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Here's my draft suggestion for a common message format. Each line in a message is a different message, prefixed by the message type, followed by comma-seperated-values:
PD,time,x,y,h,v,e	// personal data
ES,time,x,y,h,v,e,name	// enemy scan
BO,time,x,y,h,v		// bullet (origin)
EW,time,x,y,v		// enemy wave origin
MR,name			// my radar target
MB,name			// my bullet target
TR,name			// suggested radar target
TB,name			// suggested bullet target
NA,message		// custom message
-- Martin


I like the messages you have laid out there. So were you thinking of just sending strings for each thing? Alternatively, we could create a base class for everyone to extend, with (Serializable) classes for each message type, and methods for sending the messages that are customizable (i.e., not personal data or enemy scan); then create the onMessageReceived method that passes off the message types to handler methods, which you'd override like with the built in event methods. I hope I'm making sense... No other message types come to mind that you don't already have listed, but I'll rack my brain a bit. -- Voidious

In my second attempt at making a team robot, I had a serializable structure that had some doubles in it, but when I tried to send it to the message broadcaster it choked. I ended up having to break the same data into a comma delimeted string manually and reinterpreting it on the other end. If there is some magic thing I overlooked then it would certainly be easier to send it as a structure. Otherwise we / I can provide a complete class to compose and translate messages. I do mostly batch processing lately so I've got routines for doing the CSV stuff already. -- Martin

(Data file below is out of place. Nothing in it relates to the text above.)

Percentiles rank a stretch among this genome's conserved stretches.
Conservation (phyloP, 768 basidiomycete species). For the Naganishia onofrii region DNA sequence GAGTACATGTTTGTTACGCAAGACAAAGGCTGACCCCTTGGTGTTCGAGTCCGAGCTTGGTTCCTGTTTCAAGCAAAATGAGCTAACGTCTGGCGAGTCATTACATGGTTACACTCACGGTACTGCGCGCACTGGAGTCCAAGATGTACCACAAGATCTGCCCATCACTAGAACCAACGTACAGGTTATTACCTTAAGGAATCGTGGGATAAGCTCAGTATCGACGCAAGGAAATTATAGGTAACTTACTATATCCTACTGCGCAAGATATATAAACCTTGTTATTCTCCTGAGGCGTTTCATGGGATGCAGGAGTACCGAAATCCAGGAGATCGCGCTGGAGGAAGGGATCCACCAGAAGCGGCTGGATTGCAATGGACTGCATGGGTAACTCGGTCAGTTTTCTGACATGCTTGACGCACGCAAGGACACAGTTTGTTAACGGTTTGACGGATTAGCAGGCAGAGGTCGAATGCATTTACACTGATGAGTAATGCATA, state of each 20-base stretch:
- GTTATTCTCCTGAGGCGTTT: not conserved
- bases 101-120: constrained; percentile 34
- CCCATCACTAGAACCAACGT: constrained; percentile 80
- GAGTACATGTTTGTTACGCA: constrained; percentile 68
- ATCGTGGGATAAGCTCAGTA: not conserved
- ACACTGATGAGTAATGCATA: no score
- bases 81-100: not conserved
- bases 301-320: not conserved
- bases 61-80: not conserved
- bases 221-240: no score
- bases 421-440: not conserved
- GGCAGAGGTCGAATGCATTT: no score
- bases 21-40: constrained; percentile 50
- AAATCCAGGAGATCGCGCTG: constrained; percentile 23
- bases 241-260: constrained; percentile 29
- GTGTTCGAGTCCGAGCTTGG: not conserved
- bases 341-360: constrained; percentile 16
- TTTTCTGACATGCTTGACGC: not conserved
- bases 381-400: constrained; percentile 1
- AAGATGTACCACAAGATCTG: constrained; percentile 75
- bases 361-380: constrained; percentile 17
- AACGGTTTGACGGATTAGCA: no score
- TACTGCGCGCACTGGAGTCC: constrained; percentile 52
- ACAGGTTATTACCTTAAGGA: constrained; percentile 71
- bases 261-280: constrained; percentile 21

Sending serializable structures (with doubles) worked in my last 5 team attempts :) --Krabb

Just FYI, I found that internal classes wouldn't serialize even if they extended Serializable. The moment I made the class external, problem solved. -- Skilgannon


	public static String[] parseCSV( String line, int count )
	{
		final char delimeter = ',';
		final char textWrapper = '\"';
		return parseDelimetedValues( line, count, delimeter, textWrapper );
	}
	
	private static String[] parseDelimetedValues( String delimetedValues, int count, final char delimeter, final char textWrapper )
	{
		String value[] = new String[ count ];
		
		int startIndex = 0;
		int endIndex = 0;

		try
		{
			for( int i = 0; ( ( i < count ) && ( endIndex != -1 ) && startIndex < delimetedValues.length( ) ); i++ )
			{
				if( delimetedValues.charAt( startIndex ) == textWrapper )
				{
					startIndex++;
					endIndex = delimetedValues.indexOf( textWrapper, startIndex );
					value[ i ] = delimetedValues.substring( startIndex, endIndex );
					startIndex = delimetedValues.indexOf( delimeter, endIndex ) + 1;
				}
				else
				{
					endIndex = delimetedValues.indexOf( delimeter, startIndex );